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PHY.K02UF Molecular and Solid State Physics

## Molecular orbitals of H2

The simplest neutral molecule is molecular hydrogen, H2, which consists of two electrons and two protons. The molecular orbital Hamiltonian in this case is the same as it is for the molecular hydrogen ion and the molecular orbitals are the same as for the molecular ion.

$$$H_{\text{mo}}^{H_2}= - \frac{\hbar^2}{2m_e}\nabla^2 - \frac{e^2}{4\pi\epsilon_0 |\vec{r}-\vec{r}_A|}- \frac{e^2}{4\pi\epsilon_0 |\vec{r}-\vec{r}_B|} ,$$$

where $\vec{r}_A$ and $\vec{r}_B$ are the positions of the two protons. Consider a linear combination of the two 1s orbitals, $\psi_{\text{mo}}=c_1\phi_{\text{1s}}(\vec{r}-\vec{r}_A) +c_2\phi_{\text{1s}}(\vec{r}-\vec{r}_B)$. The time independent Schrödinger equation is,

$$H_{\text{mo}}\psi_{\text{mo}}=E\psi_{\text{mo}} .$$

Multiply the Schrödinger equation from the left by each of the atomic orbitals and integrate over all space. This results in a set of 2 algebraic equations called the Roothaan equations.

$$$\begin{matrix} \langle \phi_{\text{1s}}(\vec{r}-\vec{r}_A) | H_{\text{mo}} |\psi_{\text{mo}}\rangle =E\langle\phi_{\text{1s}}(\vec{r}-\vec{r}_A)|\psi_{\text{mo}} \rangle \\ \langle \phi_{\text{1s}}(\vec{r}-\vec{r}_B) | H_{\text{mo}} |\psi_{\text{mo}}\rangle =E\langle\phi_{\text{1s}}(\vec{r}-\vec{r}_B)|\psi_{\text{mo}} \rangle\\ \end{matrix}$$$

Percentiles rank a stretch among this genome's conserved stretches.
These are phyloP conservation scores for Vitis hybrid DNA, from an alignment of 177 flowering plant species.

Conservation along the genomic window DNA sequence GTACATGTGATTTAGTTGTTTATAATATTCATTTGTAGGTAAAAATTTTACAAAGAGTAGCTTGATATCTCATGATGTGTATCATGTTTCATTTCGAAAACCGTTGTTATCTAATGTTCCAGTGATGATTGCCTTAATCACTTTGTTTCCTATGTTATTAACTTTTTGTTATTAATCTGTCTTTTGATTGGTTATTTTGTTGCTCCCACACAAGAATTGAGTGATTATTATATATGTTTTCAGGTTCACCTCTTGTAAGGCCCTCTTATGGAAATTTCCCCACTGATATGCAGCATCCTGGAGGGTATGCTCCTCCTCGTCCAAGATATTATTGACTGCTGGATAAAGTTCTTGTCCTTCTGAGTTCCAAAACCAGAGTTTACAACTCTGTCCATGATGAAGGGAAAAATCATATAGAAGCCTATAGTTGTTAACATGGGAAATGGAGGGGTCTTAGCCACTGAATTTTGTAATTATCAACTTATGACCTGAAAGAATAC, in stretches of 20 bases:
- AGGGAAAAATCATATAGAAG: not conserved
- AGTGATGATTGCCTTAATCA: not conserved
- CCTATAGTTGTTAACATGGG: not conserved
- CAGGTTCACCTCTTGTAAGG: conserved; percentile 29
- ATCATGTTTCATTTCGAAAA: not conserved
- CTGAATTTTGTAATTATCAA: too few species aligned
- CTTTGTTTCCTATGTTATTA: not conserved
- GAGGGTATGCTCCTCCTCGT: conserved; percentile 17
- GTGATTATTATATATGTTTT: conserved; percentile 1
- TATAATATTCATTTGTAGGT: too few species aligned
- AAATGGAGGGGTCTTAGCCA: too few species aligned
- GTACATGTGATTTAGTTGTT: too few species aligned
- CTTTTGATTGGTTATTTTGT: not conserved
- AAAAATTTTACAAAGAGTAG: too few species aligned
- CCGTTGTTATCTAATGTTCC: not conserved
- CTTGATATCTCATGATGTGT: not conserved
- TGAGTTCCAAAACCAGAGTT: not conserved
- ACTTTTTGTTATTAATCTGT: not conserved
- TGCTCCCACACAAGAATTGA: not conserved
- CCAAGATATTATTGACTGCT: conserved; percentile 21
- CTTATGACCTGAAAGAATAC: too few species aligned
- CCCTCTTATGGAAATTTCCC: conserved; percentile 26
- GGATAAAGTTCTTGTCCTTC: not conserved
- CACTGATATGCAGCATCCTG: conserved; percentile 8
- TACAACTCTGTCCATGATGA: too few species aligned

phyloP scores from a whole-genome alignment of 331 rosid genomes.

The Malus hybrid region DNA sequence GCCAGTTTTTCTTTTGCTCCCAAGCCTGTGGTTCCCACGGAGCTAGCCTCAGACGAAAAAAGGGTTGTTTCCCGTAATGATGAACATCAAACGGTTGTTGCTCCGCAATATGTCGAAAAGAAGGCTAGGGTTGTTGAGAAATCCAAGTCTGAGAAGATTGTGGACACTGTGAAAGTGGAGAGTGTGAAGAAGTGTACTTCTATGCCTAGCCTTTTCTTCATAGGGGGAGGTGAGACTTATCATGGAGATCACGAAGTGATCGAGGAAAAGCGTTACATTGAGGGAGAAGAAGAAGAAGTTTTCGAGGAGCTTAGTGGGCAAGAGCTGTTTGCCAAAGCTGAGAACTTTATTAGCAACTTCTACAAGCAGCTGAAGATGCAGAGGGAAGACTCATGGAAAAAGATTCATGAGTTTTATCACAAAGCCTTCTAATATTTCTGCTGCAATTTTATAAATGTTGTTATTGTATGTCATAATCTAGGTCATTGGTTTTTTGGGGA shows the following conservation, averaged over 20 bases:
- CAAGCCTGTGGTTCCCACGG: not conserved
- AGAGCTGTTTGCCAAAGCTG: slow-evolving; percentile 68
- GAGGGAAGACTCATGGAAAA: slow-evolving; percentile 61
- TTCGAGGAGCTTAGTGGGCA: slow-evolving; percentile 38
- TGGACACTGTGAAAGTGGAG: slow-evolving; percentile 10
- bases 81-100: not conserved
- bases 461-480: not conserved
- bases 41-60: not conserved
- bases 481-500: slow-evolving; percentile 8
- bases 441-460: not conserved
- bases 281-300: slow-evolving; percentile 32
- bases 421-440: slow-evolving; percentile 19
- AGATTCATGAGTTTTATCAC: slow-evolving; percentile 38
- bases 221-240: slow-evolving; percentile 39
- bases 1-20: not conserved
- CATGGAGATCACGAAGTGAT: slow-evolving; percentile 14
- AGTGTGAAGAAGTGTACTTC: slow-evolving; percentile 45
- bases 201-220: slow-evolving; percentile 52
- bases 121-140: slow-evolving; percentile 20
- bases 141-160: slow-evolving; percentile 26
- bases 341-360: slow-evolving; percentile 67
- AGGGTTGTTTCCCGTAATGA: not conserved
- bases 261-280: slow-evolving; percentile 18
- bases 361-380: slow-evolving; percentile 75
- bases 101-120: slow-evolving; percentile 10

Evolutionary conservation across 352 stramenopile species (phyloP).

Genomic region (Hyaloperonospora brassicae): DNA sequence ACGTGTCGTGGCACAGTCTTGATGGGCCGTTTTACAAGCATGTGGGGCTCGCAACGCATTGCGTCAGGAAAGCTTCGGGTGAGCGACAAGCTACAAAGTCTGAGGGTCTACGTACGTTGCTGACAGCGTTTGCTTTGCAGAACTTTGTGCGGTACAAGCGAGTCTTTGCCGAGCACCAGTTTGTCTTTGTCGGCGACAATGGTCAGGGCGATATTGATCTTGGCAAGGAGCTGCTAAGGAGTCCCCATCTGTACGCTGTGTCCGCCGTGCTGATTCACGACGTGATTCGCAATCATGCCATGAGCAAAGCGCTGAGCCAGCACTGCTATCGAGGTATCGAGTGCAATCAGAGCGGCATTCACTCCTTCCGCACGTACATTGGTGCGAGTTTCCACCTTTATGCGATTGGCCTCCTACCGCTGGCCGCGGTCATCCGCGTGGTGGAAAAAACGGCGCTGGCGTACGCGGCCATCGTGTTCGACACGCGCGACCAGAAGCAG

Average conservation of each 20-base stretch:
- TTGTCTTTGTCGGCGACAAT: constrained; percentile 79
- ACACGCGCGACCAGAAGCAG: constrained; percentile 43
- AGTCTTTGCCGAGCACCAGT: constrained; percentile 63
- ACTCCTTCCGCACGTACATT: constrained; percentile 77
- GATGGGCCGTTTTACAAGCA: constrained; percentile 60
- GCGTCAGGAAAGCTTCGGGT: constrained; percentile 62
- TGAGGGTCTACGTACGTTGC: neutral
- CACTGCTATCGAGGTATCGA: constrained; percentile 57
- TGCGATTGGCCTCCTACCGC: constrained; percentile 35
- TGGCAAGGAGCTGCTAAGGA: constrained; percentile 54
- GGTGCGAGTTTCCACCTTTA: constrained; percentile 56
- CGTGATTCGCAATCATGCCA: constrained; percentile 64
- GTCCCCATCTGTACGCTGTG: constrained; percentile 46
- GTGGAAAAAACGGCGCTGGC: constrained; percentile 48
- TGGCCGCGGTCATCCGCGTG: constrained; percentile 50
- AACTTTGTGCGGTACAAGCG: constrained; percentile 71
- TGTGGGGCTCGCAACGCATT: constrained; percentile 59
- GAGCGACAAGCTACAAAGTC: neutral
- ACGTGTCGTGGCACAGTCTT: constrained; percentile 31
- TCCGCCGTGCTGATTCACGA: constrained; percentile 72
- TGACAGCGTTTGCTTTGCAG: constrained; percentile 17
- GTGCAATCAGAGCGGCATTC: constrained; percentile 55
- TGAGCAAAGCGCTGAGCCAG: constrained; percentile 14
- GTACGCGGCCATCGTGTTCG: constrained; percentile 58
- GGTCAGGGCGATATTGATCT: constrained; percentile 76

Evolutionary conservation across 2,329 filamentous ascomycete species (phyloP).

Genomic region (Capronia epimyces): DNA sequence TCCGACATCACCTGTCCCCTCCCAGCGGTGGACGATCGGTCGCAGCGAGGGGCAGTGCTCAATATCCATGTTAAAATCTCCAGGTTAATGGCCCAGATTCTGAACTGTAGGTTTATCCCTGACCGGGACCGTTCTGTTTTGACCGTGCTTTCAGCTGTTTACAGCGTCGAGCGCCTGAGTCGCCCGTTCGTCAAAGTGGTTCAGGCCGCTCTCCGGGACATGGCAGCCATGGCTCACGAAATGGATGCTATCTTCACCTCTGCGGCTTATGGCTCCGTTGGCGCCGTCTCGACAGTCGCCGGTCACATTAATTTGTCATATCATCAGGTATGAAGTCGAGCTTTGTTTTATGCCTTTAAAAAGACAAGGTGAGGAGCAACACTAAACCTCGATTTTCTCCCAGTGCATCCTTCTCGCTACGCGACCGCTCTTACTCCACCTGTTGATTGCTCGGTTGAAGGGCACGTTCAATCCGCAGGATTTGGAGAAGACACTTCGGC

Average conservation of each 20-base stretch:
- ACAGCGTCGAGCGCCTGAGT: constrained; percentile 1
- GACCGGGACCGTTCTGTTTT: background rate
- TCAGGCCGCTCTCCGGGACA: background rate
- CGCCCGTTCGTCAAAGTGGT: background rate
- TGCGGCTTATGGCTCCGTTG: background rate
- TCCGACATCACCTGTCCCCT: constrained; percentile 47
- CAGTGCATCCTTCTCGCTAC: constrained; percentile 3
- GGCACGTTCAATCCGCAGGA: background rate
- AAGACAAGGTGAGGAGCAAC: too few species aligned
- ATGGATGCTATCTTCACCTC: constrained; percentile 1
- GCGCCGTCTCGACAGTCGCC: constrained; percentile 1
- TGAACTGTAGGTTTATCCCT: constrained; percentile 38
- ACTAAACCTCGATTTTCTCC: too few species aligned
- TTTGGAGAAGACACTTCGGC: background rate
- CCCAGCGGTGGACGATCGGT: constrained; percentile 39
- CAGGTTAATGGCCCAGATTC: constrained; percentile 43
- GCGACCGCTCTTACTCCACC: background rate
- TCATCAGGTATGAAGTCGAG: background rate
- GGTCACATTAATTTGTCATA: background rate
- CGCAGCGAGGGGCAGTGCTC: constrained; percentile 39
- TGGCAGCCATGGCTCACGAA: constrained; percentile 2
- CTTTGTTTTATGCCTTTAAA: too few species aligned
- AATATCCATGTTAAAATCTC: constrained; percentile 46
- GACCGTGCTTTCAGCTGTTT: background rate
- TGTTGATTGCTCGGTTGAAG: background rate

By substituting in the form for $\psi_{\text{mo}}$ from above, the Roothaan equations can be written in matrix form,

$$$\left[ \begin{matrix} H_{11} & H_{12} \\ H_{12} & H_{11} \end{matrix} \right] \left[ \begin{matrix} c_1 \\ c_2 \end{matrix} \right] = E \left[ \begin{matrix} S_{11} & S_{12} \\ S_{12} & S_{11} \end{matrix} \right]\left[ \begin{matrix} c_1 \\ c_2 \end{matrix} \right],$$$

where

$$$\begin{matrix} H_{11}=\langle \phi_{\text{1s}}(\vec{r}-\vec{r}_A)|H_{\text{mo}}^{H_2}|\phi_{\text{1s}}(\vec{r}-\vec{r}_A)\rangle, \\ H_{12}=\langle \phi_{\text{1s}}(\vec{r}-\vec{r}_A)|H_{\text{mo}}^{H_2}|\phi_{\text{1s}}(\vec{r}-\vec{r}_B)\rangle, \\ S_{11}=\langle \phi_{\text{1s}}(\vec{r}-\vec{r}_A)|\phi_{\text{1s}}(\vec{r}-\vec{r}_A)\rangle=1, \\ S_{12}=\langle \phi_{\text{1s}}(\vec{r}-\vec{r}_A)|\phi_{\text{1s}}(\vec{r}-\vec{r}_B)\rangle. \end{matrix}$$$

From experience with $2\times 2$ matrices of this form, we know that the eigenvectors of both the Hamiltonian matrix and the overlap matrix are,

$$$\left[ \begin{matrix} c_1 \\ c_2 \end{matrix} \right] = \left[ \begin{matrix} 1 \\ 1 \end{matrix} \right],\left[ \begin{matrix} 1 \\ -1 \end{matrix} \right]$$$

It is easy to check that these are the correct eigenvectors but letting $\textbf{H}$ and $\textbf{S}$ operate on them. The energies are,

$$$E_{+}= \frac{H_{11}+ H_{12}}{1+ S_{12}}, \qquad E_{-}= \frac{H_{11}- H_{12}}{1- S_{12}}.$$$